Disney: Looking at the International Opportunity

In today's world, most companies span several regions and sell across the world. As Foolish colleague Morgan Housel notes, 10 years ago, less than a third of S&P 500 revenue came from overseas. Today, more than half of the S&P 500's growth comes from overseas.

And that number is growing. The truth is, investors regularly underestimate how much demand comes from abroad. More importantly, for large, multinational corporations that have already established a presence in their home markets, much of their future growth comes from abroad.

With that in mind, today we're looking at Walt Disney (NYS: DIS) . We'll examine not only where its sales and earnings come from, but how its sales abroad have changed over time.

Where Disney's sales were five years ago
Five years ago, the United States and Canada saw 77% of Disney's sales.


Source: S&P CapitalIQ.

Where Disney's sales are today
Today, the United States and Canada still provide the lion's share of Disney's sales, but other markets are showing progress in contributing to the company's sales haul.


Source: S&P CapitalIQ.

Much of Disney's growth comes from its media networks segment which includes popular broadcasters such as ABC and ESPN. That segment is helping drive results in the United States. Still, growth in emerging markets -- while growing from a smaller base -- has been impressive over the past five years.


5-Year Revenue Growth

United States and Canada




Asia Pacific


Latin America and Other


S&P CapitalIQ.

While theme parks are only just about 28% of Disney's total revenues, the opening of Hong Kong Disney in 2005 and the planned Shanghai resort both illustrate the company's commitment to expanding its brand within China.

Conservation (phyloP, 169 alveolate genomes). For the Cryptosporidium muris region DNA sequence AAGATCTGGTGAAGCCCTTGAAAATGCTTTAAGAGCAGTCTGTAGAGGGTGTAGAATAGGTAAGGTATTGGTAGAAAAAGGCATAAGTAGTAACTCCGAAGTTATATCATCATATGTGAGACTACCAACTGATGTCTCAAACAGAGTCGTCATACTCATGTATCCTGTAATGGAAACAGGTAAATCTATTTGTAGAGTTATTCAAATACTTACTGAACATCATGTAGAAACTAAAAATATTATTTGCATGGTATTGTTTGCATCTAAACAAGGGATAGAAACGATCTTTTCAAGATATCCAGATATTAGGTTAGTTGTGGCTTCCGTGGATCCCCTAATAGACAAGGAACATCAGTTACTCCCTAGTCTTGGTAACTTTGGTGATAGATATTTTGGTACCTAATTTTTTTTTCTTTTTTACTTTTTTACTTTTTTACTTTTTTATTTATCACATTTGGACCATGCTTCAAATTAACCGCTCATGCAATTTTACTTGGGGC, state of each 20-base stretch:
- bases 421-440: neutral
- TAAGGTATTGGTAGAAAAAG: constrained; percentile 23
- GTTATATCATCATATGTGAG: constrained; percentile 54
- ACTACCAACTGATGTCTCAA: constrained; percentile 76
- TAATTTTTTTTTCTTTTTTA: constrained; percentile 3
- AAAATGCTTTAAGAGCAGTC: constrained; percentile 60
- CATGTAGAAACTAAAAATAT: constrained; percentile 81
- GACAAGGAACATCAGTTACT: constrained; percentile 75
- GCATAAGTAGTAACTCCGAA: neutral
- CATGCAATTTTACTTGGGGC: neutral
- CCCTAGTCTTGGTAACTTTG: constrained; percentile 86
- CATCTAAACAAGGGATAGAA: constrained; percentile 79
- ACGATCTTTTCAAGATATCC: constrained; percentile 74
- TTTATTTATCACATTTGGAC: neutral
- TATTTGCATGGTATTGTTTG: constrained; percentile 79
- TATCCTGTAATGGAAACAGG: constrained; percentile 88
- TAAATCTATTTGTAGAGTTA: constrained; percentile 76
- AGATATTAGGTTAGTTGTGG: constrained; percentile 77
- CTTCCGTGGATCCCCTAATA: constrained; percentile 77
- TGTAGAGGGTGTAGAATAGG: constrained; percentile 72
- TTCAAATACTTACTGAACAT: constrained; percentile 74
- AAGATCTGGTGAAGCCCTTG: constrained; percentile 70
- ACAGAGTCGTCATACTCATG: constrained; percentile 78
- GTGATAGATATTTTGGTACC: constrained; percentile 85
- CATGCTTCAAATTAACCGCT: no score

Competitor checkup
One last point to check is how Disney's footprint compares to some of its peers:


Geography With Most Sales

Percent of Sales


United States and Canada


Carnival (NYS: CCL)

North America



United States


Marriott* (NYS: MAR)

North America*


Source: S&P CapitalIQ. * Percent of non-luxury and timeshare segments.

Finding peers for Disney is difficult, the company encompasses a unique mix of hospitality, media, and consumer merchandising. To get a cross section, here are three companies that each are competitors of Disney in a part of their business: Carnival, which competes with the company's cruise line; CBS as a competitor of its media networks category; and Marriott which is a hospitality peer.

Relative to this group, Disney has a slightly larger international skew. Like CBS, its media category is heavily tilted toward the United States, but its parks and resorts are increasingly focusing on international markets. If you're an investor in Disney, the large capital outlays and time associated with building out its ambitious plans in Shanghai (and expansion in Hong Kong) means the United States will continue driving results for the immediate future.

Keep searching
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At the time thisarticle was published Eric Bleeker owns shares of no companies listed above. You can follow him on Twitter to see all of his technology and market commentary. Motley Fool newsletter services have recommended buying shares of Walt Disney. Try any of our Foolish newsletter services free for 30 days. We Fools may not all hold the same opinions, but we all believe that considering a diverse range of insights makes us better investors. The Motley Fool has a disclosure policy.

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